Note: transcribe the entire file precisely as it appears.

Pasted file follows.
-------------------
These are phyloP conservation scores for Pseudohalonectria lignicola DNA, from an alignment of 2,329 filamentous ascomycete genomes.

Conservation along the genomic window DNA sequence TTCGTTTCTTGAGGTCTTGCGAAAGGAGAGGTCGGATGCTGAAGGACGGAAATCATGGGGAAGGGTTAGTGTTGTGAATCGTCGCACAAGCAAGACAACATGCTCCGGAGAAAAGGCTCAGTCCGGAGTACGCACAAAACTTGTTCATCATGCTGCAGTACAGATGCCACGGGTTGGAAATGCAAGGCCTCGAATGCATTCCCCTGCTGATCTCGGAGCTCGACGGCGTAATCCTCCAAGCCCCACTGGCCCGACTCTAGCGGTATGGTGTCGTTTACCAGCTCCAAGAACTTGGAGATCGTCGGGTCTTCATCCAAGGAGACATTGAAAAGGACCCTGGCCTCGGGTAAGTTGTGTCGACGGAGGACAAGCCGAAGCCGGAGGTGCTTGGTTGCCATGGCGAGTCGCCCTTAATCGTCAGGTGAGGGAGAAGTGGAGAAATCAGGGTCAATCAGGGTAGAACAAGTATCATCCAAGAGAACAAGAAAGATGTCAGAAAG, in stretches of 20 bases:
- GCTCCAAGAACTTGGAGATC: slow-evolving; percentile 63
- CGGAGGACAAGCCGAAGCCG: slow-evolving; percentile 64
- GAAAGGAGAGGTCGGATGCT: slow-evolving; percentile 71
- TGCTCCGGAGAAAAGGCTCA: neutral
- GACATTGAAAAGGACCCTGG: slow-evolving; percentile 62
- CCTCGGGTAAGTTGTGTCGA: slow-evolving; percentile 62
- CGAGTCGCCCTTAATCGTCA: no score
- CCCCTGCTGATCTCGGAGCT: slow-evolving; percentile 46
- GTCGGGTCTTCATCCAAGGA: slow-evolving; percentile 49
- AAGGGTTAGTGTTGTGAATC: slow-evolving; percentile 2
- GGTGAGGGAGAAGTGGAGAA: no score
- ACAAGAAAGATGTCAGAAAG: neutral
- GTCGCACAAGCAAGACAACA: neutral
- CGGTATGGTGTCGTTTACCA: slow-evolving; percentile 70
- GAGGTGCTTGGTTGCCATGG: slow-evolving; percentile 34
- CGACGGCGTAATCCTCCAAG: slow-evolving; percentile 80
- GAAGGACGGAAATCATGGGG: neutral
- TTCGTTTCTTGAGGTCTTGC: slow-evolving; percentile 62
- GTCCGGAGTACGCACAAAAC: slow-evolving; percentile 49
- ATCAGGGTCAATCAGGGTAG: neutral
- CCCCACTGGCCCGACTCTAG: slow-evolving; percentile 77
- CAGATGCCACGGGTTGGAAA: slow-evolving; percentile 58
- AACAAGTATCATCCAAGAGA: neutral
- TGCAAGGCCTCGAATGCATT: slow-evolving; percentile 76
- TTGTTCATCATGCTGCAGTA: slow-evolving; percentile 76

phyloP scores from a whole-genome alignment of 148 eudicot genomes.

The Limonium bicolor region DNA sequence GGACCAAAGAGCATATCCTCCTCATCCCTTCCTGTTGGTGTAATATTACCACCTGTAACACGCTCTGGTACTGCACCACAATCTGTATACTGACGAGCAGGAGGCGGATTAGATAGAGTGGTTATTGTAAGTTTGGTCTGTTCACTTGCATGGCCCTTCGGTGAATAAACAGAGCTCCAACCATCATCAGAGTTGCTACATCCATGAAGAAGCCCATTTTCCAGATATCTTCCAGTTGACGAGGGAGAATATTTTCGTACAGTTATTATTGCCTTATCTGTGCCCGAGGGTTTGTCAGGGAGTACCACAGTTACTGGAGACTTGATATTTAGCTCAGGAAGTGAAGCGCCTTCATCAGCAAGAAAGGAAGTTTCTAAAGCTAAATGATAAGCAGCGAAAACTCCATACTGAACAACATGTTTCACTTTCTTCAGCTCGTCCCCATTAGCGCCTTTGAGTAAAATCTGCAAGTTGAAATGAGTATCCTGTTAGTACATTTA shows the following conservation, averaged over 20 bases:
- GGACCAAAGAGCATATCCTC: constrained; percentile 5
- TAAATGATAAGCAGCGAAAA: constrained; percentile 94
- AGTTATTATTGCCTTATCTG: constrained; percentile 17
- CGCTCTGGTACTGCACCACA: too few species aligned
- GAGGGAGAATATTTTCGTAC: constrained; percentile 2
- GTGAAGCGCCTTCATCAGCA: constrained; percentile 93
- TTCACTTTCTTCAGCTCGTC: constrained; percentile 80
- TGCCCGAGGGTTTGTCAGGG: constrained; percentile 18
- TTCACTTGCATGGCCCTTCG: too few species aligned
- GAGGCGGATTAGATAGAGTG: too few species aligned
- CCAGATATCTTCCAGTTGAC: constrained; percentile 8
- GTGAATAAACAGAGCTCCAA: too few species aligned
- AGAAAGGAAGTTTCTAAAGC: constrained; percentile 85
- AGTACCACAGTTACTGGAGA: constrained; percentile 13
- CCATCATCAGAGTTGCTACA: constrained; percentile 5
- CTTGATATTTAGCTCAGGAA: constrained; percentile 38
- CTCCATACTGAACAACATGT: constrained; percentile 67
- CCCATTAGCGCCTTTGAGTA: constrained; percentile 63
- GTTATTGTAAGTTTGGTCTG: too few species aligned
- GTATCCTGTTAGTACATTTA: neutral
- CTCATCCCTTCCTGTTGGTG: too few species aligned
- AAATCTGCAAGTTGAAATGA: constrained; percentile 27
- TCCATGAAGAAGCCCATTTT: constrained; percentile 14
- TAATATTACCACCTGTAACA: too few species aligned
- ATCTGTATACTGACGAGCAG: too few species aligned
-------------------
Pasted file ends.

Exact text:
These are phyloP conservation scores for Pseudohalonectria lignicola DNA, from an alignment of 2,329 filamentous ascomycete genomes.

Conservation along the genomic window DNA sequence TTCGTTTCTTGAGGTCTTGCGAAAGGAGAGGTCGGATGCTGAAGGACGGAAATCATGGGGAAGGGTTAGTGTTGTGAATCGTCGCACAAGCAAGACAACATGCTCCGGAGAAAAGGCTCAGTCCGGAGTACGCACAAAACTTGTTCATCATGCTGCAGTACAGATGCCACGGGTTGGAAATGCAAGGCCTCGAATGCATTCCCCTGCTGATCTCGGAGCTCGACGGCGTAATCCTCCAAGCCCCACTGGCCCGACTCTAGCGGTATGGTGTCGTTTACCAGCTCCAAGAACTTGGAGATCGTCGGGTCTTCATCCAAGGAGACATTGAAAAGGACCCTGGCCTCGGGTAAGTTGTGTCGACGGAGGACAAGCCGAAGCCGGAGGTGCTTGGTTGCCATGGCGAGTCGCCCTTAATCGTCAGGTGAGGGAGAAGTGGAGAAATCAGGGTCAATCAGGGTAGAACAAGTATCATCCAAGAGAACAAGAAAGATGTCAGAAAG, in stretches of 20 bases:
- GCTCCAAGAACTTGGAGATC: slow-evolving; percentile 63
- CGGAGGACAAGCCGAAGCCG: slow-evolving; percentile 64
- GAAAGGAGAGGTCGGATGCT: slow-evolving; percentile 71
- TGCTCCGGAGAAAAGGCTCA: neutral
- GACATTGAAAAGGACCCTGG: slow-evolving; percentile 62
- CCTCGGGTAAGTTGTGTCGA: slow-evolving; percentile 62
- CGAGTCGCCCTTAATCGTCA: no score
- CCCCTGCTGATCTCGGAGCT: slow-evolving; percentile 46
- GTCGGGTCTTCATCCAAGGA: slow-evolving; percentile 49
- AAGGGTTAGTGTTGTGAATC: slow-evolving; percentile 2
- GGTGAGGGAGAAGTGGAGAA: no score
- ACAAGAAAGATGTCAGAAAG: neutral
- GTCGCACAAGCAAGACAACA: neutral
- CGGTATGGTGTCGTTTACCA: slow-evolving; percentile 70
- GAGGTGCTTGGTTGCCATGG: slow-evolving; percentile 34
- CGACGGCGTAATCCTCCAAG: slow-evolving; percentile 80
- GAAGGACGGAAATCATGGGG: neutral
- TTCGTTTCTTGAGGTCTTGC: slow-evolving; percentile 62
- GTCCGGAGTACGCACAAAAC: slow-evolving; percentile 49
- ATCAGGGTCAATCAGGGTAG: neutral
- CCCCACTGGCCCGACTCTAG: slow-evolving; percentile 77
- CAGATGCCACGGGTTGGAAA: slow-evolving; percentile 58
- AACAAGTATCATCCAAGAGA: neutral
- TGCAAGGCCTCGAATGCATT: slow-evolving; percentile 76
- TTGTTCATCATGCTGCAGTA: slow-evolving; percentile 76

phyloP scores from a whole-genome alignment of 148 eudicot genomes.

The Limonium bicolor region DNA sequence GGACCAAAGAGCATATCCTCCTCATCCCTTCCTGTTGGTGTAATATTACCACCTGTAACACGCTCTGGTACTGCACCACAATCTGTATACTGACGAGCAGGAGGCGGATTAGATAGAGTGGTTATTGTAAGTTTGGTCTGTTCACTTGCATGGCCCTTCGGTGAATAAACAGAGCTCCAACCATCATCAGAGTTGCTACATCCATGAAGAAGCCCATTTTCCAGATATCTTCCAGTTGACGAGGGAGAATATTTTCGTACAGTTATTATTGCCTTATCTGTGCCCGAGGGTTTGTCAGGGAGTACCACAGTTACTGGAGACTTGATATTTAGCTCAGGAAGTGAAGCGCCTTCATCAGCAAGAAAGGAAGTTTCTAAAGCTAAATGATAAGCAGCGAAAACTCCATACTGAACAACATGTTTCACTTTCTTCAGCTCGTCCCCATTAGCGCCTTTGAGTAAAATCTGCAAGTTGAAATGAGTATCCTGTTAGTACATTTA shows the following conservation, averaged over 20 bases:
- GGACCAAAGAGCATATCCTC: constrained; percentile 5
- TAAATGATAAGCAGCGAAAA: constrained; percentile 94
- AGTTATTATTGCCTTATCTG: constrained; percentile 17
- CGCTCTGGTACTGCACCACA: too few species aligned
- GAGGGAGAATATTTTCGTAC: constrained; percentile 2
- GTGAAGCGCCTTCATCAGCA: constrained; percentile 93
- TTCACTTTCTTCAGCTCGTC: constrained; percentile 80
- TGCCCGAGGGTTTGTCAGGG: constrained; percentile 18
- TTCACTTGCATGGCCCTTCG: too few species aligned
- GAGGCGGATTAGATAGAGTG: too few species aligned
- CCAGATATCTTCCAGTTGAC: constrained; percentile 8
- GTGAATAAACAGAGCTCCAA: too few species aligned
- AGAAAGGAAGTTTCTAAAGC: constrained; percentile 85
- AGTACCACAGTTACTGGAGA: constrained; percentile 13
- CCATCATCAGAGTTGCTACA: constrained; percentile 5
- CTTGATATTTAGCTCAGGAA: constrained; percentile 38
- CTCCATACTGAACAACATGT: constrained; percentile 67
- CCCATTAGCGCCTTTGAGTA: constrained; percentile 63
- GTTATTGTAAGTTTGGTCTG: too few species aligned
- GTATCCTGTTAGTACATTTA: neutral
- CTCATCCCTTCCTGTTGGTG: too few species aligned
- AAATCTGCAAGTTGAAATGA: constrained; percentile 27
- TCCATGAAGAAGCCCATTTT: constrained; percentile 14
- TAATATTACCACCTGTAACA: too few species aligned
- ATCTGTATACTGACGAGCAG: too few species aligned